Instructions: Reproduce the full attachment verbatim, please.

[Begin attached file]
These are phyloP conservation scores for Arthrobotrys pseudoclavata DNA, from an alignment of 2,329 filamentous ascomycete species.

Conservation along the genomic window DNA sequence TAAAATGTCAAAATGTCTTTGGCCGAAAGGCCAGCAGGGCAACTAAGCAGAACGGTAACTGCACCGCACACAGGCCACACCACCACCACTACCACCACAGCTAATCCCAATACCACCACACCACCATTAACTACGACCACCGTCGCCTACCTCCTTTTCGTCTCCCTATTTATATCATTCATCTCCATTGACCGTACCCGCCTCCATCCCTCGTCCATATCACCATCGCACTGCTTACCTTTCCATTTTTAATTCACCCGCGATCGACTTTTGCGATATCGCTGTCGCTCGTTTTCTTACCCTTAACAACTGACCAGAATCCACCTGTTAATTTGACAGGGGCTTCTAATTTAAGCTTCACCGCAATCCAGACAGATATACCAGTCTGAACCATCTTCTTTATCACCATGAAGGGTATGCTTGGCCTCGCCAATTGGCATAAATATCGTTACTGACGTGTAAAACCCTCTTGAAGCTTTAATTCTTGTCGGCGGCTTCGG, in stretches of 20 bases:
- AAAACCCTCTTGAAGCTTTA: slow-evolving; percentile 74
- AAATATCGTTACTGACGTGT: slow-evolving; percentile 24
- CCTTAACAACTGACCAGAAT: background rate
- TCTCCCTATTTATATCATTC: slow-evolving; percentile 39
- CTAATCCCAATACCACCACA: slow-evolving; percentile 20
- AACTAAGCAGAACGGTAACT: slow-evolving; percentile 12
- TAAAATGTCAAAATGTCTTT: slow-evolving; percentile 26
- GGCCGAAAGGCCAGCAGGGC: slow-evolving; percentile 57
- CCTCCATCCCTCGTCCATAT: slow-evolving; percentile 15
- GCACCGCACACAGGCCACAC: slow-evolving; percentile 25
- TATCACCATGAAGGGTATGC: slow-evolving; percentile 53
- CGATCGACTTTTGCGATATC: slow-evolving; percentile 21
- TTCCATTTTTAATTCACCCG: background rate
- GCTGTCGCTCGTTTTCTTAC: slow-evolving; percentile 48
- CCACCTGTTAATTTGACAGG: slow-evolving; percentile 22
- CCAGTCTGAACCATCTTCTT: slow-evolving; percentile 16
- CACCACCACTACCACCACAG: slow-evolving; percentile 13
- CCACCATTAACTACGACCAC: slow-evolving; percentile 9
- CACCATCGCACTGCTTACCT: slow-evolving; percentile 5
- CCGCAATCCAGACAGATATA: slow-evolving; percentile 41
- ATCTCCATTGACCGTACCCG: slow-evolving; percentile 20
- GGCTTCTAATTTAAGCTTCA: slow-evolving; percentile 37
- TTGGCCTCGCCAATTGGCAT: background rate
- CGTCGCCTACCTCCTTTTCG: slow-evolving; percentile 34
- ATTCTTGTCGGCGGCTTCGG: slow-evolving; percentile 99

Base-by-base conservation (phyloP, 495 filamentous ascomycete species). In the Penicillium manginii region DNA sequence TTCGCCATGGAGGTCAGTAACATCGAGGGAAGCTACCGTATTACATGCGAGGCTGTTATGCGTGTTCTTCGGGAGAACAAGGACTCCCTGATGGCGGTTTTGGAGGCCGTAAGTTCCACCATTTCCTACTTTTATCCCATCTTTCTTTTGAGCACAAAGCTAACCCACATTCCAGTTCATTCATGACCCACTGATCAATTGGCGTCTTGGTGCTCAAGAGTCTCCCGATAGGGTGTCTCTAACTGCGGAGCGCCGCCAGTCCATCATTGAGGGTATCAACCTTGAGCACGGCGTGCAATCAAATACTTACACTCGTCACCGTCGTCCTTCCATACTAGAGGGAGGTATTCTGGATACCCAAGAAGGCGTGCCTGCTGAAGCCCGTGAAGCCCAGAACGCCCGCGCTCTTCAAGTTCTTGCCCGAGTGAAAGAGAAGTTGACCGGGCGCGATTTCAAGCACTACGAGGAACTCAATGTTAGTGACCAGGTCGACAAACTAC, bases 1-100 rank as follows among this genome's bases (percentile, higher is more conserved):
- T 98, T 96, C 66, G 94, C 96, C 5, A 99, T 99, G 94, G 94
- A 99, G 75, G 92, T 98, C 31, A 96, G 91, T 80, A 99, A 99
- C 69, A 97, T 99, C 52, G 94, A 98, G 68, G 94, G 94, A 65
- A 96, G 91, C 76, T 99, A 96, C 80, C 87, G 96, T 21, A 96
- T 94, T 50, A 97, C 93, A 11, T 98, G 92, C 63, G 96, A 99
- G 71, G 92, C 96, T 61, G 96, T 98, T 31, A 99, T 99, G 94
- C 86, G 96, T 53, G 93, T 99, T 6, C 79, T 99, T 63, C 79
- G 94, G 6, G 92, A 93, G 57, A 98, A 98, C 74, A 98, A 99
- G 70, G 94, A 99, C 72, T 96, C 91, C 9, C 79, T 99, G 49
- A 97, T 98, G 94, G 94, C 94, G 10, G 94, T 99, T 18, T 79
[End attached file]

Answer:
These are phyloP conservation scores for Arthrobotrys pseudoclavata DNA, from an alignment of 2,329 filamentous ascomycete species.

Conservation along the genomic window DNA sequence TAAAATGTCAAAATGTCTTTGGCCGAAAGGCCAGCAGGGCAACTAAGCAGAACGGTAACTGCACCGCACACAGGCCACACCACCACCACTACCACCACAGCTAATCCCAATACCACCACACCACCATTAACTACGACCACCGTCGCCTACCTCCTTTTCGTCTCCCTATTTATATCATTCATCTCCATTGACCGTACCCGCCTCCATCCCTCGTCCATATCACCATCGCACTGCTTACCTTTCCATTTTTAATTCACCCGCGATCGACTTTTGCGATATCGCTGTCGCTCGTTTTCTTACCCTTAACAACTGACCAGAATCCACCTGTTAATTTGACAGGGGCTTCTAATTTAAGCTTCACCGCAATCCAGACAGATATACCAGTCTGAACCATCTTCTTTATCACCATGAAGGGTATGCTTGGCCTCGCCAATTGGCATAAATATCGTTACTGACGTGTAAAACCCTCTTGAAGCTTTAATTCTTGTCGGCGGCTTCGG, in stretches of 20 bases:
- AAAACCCTCTTGAAGCTTTA: slow-evolving; percentile 74
- AAATATCGTTACTGACGTGT: slow-evolving; percentile 24
- CCTTAACAACTGACCAGAAT: background rate
- TCTCCCTATTTATATCATTC: slow-evolving; percentile 39
- CTAATCCCAATACCACCACA: slow-evolving; percentile 20
- AACTAAGCAGAACGGTAACT: slow-evolving; percentile 12
- TAAAATGTCAAAATGTCTTT: slow-evolving; percentile 26
- GGCCGAAAGGCCAGCAGGGC: slow-evolving; percentile 57
- CCTCCATCCCTCGTCCATAT: slow-evolving; percentile 15
- GCACCGCACACAGGCCACAC: slow-evolving; percentile 25
- TATCACCATGAAGGGTATGC: slow-evolving; percentile 53
- CGATCGACTTTTGCGATATC: slow-evolving; percentile 21
- TTCCATTTTTAATTCACCCG: background rate
- GCTGTCGCTCGTTTTCTTAC: slow-evolving; percentile 48
- CCACCTGTTAATTTGACAGG: slow-evolving; percentile 22
- CCAGTCTGAACCATCTTCTT: slow-evolving; percentile 16
- CACCACCACTACCACCACAG: slow-evolving; percentile 13
- CCACCATTAACTACGACCAC: slow-evolving; percentile 9
- CACCATCGCACTGCTTACCT: slow-evolving; percentile 5
- CCGCAATCCAGACAGATATA: slow-evolving; percentile 41
- ATCTCCATTGACCGTACCCG: slow-evolving; percentile 20
- GGCTTCTAATTTAAGCTTCA: slow-evolving; percentile 37
- TTGGCCTCGCCAATTGGCAT: background rate
- CGTCGCCTACCTCCTTTTCG: slow-evolving; percentile 34
- ATTCTTGTCGGCGGCTTCGG: slow-evolving; percentile 99

Base-by-base conservation (phyloP, 495 filamentous ascomycete species). In the Penicillium manginii region DNA sequence TTCGCCATGGAGGTCAGTAACATCGAGGGAAGCTACCGTATTACATGCGAGGCTGTTATGCGTGTTCTTCGGGAGAACAAGGACTCCCTGATGGCGGTTTTGGAGGCCGTAAGTTCCACCATTTCCTACTTTTATCCCATCTTTCTTTTGAGCACAAAGCTAACCCACATTCCAGTTCATTCATGACCCACTGATCAATTGGCGTCTTGGTGCTCAAGAGTCTCCCGATAGGGTGTCTCTAACTGCGGAGCGCCGCCAGTCCATCATTGAGGGTATCAACCTTGAGCACGGCGTGCAATCAAATACTTACACTCGTCACCGTCGTCCTTCCATACTAGAGGGAGGTATTCTGGATACCCAAGAAGGCGTGCCTGCTGAAGCCCGTGAAGCCCAGAACGCCCGCGCTCTTCAAGTTCTTGCCCGAGTGAAAGAGAAGTTGACCGGGCGCGATTTCAAGCACTACGAGGAACTCAATGTTAGTGACCAGGTCGACAAACTAC, bases 1-100 rank as follows among this genome's bases (percentile, higher is more conserved):
- T 98, T 96, C 66, G 94, C 96, C 5, A 99, T 99, G 94, G 94
- A 99, G 75, G 92, T 98, C 31, A 96, G 91, T 80, A 99, A 99
- C 69, A 97, T 99, C 52, G 94, A 98, G 68, G 94, G 94, A 65
- A 96, G 91, C 76, T 99, A 96, C 80, C 87, G 96, T 21, A 96
- T 94, T 50, A 97, C 93, A 11, T 98, G 92, C 63, G 96, A 99
- G 71, G 92, C 96, T 61, G 96, T 98, T 31, A 99, T 99, G 94
- C 86, G 96, T 53, G 93, T 99, T 6, C 79, T 99, T 63, C 79
- G 94, G 6, G 92, A 93, G 57, A 98, A 98, C 74, A 98, A 99
- G 70, G 94, A 99, C 72, T 96, C 91, C 9, C 79, T 99, G 49
- A 97, T 98, G 94, G 94, C 94, G 10, G 94, T 99, T 18, T 79